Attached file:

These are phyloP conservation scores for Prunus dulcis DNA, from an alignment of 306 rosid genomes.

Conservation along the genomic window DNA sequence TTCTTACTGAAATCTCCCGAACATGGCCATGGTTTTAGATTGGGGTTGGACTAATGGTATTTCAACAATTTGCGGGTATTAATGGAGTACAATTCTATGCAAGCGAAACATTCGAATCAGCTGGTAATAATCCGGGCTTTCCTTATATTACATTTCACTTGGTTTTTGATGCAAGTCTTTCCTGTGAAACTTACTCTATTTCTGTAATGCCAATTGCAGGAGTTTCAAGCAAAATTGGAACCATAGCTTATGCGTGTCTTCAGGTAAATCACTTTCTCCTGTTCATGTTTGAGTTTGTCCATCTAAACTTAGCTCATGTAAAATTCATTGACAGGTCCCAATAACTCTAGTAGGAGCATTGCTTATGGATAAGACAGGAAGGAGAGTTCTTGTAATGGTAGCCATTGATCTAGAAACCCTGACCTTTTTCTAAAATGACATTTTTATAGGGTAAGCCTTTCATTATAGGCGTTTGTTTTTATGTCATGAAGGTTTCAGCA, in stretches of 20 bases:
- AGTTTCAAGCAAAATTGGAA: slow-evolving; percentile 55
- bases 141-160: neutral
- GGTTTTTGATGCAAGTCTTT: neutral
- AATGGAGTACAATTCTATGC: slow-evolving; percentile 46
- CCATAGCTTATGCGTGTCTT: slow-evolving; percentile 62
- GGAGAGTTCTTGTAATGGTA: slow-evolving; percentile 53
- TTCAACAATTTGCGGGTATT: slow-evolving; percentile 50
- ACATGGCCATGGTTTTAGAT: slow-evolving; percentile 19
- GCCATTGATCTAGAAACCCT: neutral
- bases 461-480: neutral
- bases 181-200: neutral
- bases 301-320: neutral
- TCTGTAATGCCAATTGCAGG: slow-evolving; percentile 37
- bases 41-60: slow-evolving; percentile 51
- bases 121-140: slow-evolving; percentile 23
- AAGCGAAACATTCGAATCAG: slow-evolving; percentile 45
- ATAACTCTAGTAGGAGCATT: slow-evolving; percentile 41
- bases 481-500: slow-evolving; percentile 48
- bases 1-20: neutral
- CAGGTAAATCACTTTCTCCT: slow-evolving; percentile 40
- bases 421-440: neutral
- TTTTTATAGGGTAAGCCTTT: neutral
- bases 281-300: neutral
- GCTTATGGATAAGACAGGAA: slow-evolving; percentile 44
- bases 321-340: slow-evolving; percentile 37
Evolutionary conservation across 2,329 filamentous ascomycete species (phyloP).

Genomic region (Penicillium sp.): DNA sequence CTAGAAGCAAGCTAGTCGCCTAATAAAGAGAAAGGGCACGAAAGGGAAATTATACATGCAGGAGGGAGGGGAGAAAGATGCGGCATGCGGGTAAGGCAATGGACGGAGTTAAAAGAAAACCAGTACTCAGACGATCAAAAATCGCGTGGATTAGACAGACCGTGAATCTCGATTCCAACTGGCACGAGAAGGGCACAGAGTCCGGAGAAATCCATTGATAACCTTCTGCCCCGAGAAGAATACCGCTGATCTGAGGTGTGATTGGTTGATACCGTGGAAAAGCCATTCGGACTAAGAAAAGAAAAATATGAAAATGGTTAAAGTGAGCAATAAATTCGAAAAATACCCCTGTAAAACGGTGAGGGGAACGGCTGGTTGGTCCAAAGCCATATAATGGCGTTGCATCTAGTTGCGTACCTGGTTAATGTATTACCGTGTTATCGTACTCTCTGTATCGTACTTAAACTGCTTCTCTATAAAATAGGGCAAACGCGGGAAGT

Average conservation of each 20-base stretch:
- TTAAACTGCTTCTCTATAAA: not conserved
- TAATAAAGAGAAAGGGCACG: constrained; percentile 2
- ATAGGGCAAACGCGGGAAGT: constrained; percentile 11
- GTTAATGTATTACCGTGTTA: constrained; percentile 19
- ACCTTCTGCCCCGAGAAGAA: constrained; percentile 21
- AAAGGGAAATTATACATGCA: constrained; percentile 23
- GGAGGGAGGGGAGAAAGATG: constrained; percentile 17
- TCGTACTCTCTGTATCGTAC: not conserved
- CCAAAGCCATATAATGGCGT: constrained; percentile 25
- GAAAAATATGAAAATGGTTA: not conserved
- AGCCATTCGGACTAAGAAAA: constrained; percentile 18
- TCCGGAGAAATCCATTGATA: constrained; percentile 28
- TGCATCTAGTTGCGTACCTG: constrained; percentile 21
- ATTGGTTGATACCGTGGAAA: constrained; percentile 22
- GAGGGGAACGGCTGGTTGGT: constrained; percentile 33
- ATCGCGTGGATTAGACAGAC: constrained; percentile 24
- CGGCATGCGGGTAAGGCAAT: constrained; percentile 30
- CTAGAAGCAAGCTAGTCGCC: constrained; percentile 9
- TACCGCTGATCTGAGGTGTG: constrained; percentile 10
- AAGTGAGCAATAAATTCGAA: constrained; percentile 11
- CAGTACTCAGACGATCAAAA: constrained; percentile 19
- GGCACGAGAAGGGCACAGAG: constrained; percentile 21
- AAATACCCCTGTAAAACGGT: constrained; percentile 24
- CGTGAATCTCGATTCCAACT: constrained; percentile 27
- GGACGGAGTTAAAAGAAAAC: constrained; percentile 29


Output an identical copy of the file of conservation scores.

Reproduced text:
These are phyloP conservation scores for Prunus dulcis DNA, from an alignment of 306 rosid genomes.

Conservation along the genomic window DNA sequence TTCTTACTGAAATCTCCCGAACATGGCCATGGTTTTAGATTGGGGTTGGACTAATGGTATTTCAACAATTTGCGGGTATTAATGGAGTACAATTCTATGCAAGCGAAACATTCGAATCAGCTGGTAATAATCCGGGCTTTCCTTATATTACATTTCACTTGGTTTTTGATGCAAGTCTTTCCTGTGAAACTTACTCTATTTCTGTAATGCCAATTGCAGGAGTTTCAAGCAAAATTGGAACCATAGCTTATGCGTGTCTTCAGGTAAATCACTTTCTCCTGTTCATGTTTGAGTTTGTCCATCTAAACTTAGCTCATGTAAAATTCATTGACAGGTCCCAATAACTCTAGTAGGAGCATTGCTTATGGATAAGACAGGAAGGAGAGTTCTTGTAATGGTAGCCATTGATCTAGAAACCCTGACCTTTTTCTAAAATGACATTTTTATAGGGTAAGCCTTTCATTATAGGCGTTTGTTTTTATGTCATGAAGGTTTCAGCA, in stretches of 20 bases:
- AGTTTCAAGCAAAATTGGAA: slow-evolving; percentile 55
- bases 141-160: neutral
- GGTTTTTGATGCAAGTCTTT: neutral
- AATGGAGTACAATTCTATGC: slow-evolving; percentile 46
- CCATAGCTTATGCGTGTCTT: slow-evolving; percentile 62
- GGAGAGTTCTTGTAATGGTA: slow-evolving; percentile 53
- TTCAACAATTTGCGGGTATT: slow-evolving; percentile 50
- ACATGGCCATGGTTTTAGAT: slow-evolving; percentile 19
- GCCATTGATCTAGAAACCCT: neutral
- bases 461-480: neutral
- bases 181-200: neutral
- bases 301-320: neutral
- TCTGTAATGCCAATTGCAGG: slow-evolving; percentile 37
- bases 41-60: slow-evolving; percentile 51
- bases 121-140: slow-evolving; percentile 23
- AAGCGAAACATTCGAATCAG: slow-evolving; percentile 45
- ATAACTCTAGTAGGAGCATT: slow-evolving; percentile 41
- bases 481-500: slow-evolving; percentile 48
- bases 1-20: neutral
- CAGGTAAATCACTTTCTCCT: slow-evolving; percentile 40
- bases 421-440: neutral
- TTTTTATAGGGTAAGCCTTT: neutral
- bases 281-300: neutral
- GCTTATGGATAAGACAGGAA: slow-evolving; percentile 44
- bases 321-340: slow-evolving; percentile 37
Evolutionary conservation across 2,329 filamentous ascomycete species (phyloP).

Genomic region (Penicillium sp.): DNA sequence CTAGAAGCAAGCTAGTCGCCTAATAAAGAGAAAGGGCACGAAAGGGAAATTATACATGCAGGAGGGAGGGGAGAAAGATGCGGCATGCGGGTAAGGCAATGGACGGAGTTAAAAGAAAACCAGTACTCAGACGATCAAAAATCGCGTGGATTAGACAGACCGTGAATCTCGATTCCAACTGGCACGAGAAGGGCACAGAGTCCGGAGAAATCCATTGATAACCTTCTGCCCCGAGAAGAATACCGCTGATCTGAGGTGTGATTGGTTGATACCGTGGAAAAGCCATTCGGACTAAGAAAAGAAAAATATGAAAATGGTTAAAGTGAGCAATAAATTCGAAAAATACCCCTGTAAAACGGTGAGGGGAACGGCTGGTTGGTCCAAAGCCATATAATGGCGTTGCATCTAGTTGCGTACCTGGTTAATGTATTACCGTGTTATCGTACTCTCTGTATCGTACTTAAACTGCTTCTCTATAAAATAGGGCAAACGCGGGAAGT

Average conservation of each 20-base stretch:
- TTAAACTGCTTCTCTATAAA: not conserved
- TAATAAAGAGAAAGGGCACG: constrained; percentile 2
- ATAGGGCAAACGCGGGAAGT: constrained; percentile 11
- GTTAATGTATTACCGTGTTA: constrained; percentile 19
- ACCTTCTGCCCCGAGAAGAA: constrained; percentile 21
- AAAGGGAAATTATACATGCA: constrained; percentile 23
- GGAGGGAGGGGAGAAAGATG: constrained; percentile 17
- TCGTACTCTCTGTATCGTAC: not conserved
- CCAAAGCCATATAATGGCGT: constrained; percentile 25
- GAAAAATATGAAAATGGTTA: not conserved
- AGCCATTCGGACTAAGAAAA: constrained; percentile 18
- TCCGGAGAAATCCATTGATA: constrained; percentile 28
- TGCATCTAGTTGCGTACCTG: constrained; percentile 21
- ATTGGTTGATACCGTGGAAA: constrained; percentile 22
- GAGGGGAACGGCTGGTTGGT: constrained; percentile 33
- ATCGCGTGGATTAGACAGAC: constrained; percentile 24
- CGGCATGCGGGTAAGGCAAT: constrained; percentile 30
- CTAGAAGCAAGCTAGTCGCC: constrained; percentile 9
- TACCGCTGATCTGAGGTGTG: constrained; percentile 10
- AAGTGAGCAATAAATTCGAA: constrained; percentile 11
- CAGTACTCAGACGATCAAAA: constrained; percentile 19
- GGCACGAGAAGGGCACAGAG: constrained; percentile 21
- AAATACCCCTGTAAAACGGT: constrained; percentile 24
- CGTGAATCTCGATTCCAACT: constrained; percentile 27
- GGACGGAGTTAAAAGAAAAC: constrained; percentile 29